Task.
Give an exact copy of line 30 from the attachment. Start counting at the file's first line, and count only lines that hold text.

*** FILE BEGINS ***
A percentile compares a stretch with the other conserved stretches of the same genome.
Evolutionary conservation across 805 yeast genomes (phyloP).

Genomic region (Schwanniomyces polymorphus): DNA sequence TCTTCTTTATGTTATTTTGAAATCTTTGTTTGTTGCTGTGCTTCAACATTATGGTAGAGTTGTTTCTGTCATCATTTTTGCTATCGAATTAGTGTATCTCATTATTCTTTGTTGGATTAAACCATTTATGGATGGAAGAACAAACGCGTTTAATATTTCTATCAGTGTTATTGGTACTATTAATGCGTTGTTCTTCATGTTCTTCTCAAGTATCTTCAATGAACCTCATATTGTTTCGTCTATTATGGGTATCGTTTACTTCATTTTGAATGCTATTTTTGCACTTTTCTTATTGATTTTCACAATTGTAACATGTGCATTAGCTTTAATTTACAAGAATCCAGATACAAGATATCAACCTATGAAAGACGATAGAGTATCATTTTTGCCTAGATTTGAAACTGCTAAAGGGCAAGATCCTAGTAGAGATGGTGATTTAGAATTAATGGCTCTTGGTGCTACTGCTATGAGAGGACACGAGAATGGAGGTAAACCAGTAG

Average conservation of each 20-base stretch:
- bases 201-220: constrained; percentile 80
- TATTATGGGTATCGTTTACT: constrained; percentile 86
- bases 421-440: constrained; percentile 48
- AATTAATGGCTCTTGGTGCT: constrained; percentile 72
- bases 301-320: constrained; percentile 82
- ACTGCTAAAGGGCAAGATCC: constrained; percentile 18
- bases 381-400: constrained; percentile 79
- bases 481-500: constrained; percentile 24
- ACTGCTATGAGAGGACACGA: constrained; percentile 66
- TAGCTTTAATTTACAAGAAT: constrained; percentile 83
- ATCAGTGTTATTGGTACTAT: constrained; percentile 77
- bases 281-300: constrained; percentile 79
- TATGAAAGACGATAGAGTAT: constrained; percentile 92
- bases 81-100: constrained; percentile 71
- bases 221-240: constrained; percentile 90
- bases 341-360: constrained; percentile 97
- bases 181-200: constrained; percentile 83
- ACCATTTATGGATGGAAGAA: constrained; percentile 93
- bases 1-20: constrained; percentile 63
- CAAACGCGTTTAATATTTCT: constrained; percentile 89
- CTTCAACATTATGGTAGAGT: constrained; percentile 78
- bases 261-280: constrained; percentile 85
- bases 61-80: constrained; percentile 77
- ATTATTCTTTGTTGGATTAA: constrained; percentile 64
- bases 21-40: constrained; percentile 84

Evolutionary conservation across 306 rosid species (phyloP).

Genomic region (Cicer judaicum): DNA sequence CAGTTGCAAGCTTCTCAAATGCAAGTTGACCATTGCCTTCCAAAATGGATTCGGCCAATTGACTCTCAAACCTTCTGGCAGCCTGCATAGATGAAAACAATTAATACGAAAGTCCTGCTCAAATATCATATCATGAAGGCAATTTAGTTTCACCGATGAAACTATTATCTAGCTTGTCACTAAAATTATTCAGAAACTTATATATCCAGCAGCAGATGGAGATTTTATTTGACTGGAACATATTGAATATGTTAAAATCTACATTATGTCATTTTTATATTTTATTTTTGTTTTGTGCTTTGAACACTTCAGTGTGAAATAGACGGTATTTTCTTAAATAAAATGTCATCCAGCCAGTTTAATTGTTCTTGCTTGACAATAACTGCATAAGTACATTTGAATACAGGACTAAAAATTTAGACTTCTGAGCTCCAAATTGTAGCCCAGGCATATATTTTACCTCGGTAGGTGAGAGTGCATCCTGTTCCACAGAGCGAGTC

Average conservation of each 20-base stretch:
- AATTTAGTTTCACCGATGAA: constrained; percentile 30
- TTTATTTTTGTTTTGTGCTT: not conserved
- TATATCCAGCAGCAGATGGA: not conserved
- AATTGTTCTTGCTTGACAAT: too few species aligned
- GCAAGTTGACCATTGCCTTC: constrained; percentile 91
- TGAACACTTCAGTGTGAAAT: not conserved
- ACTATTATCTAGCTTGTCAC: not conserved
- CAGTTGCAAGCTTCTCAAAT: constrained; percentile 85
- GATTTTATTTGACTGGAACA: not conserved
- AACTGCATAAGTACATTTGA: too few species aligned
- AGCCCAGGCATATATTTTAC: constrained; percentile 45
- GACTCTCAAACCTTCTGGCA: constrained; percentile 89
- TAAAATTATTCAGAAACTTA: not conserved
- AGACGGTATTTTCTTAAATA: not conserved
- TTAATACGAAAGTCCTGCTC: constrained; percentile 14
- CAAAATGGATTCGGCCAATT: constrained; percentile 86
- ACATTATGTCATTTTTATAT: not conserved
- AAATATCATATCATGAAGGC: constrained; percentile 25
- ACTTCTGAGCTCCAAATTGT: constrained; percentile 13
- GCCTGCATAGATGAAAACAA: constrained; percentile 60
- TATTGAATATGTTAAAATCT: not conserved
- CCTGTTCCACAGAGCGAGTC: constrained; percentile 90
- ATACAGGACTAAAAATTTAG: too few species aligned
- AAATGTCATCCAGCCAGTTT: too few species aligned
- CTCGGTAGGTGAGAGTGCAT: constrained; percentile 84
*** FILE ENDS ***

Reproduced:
Evolutionary conservation across 306 rosid species (phyloP).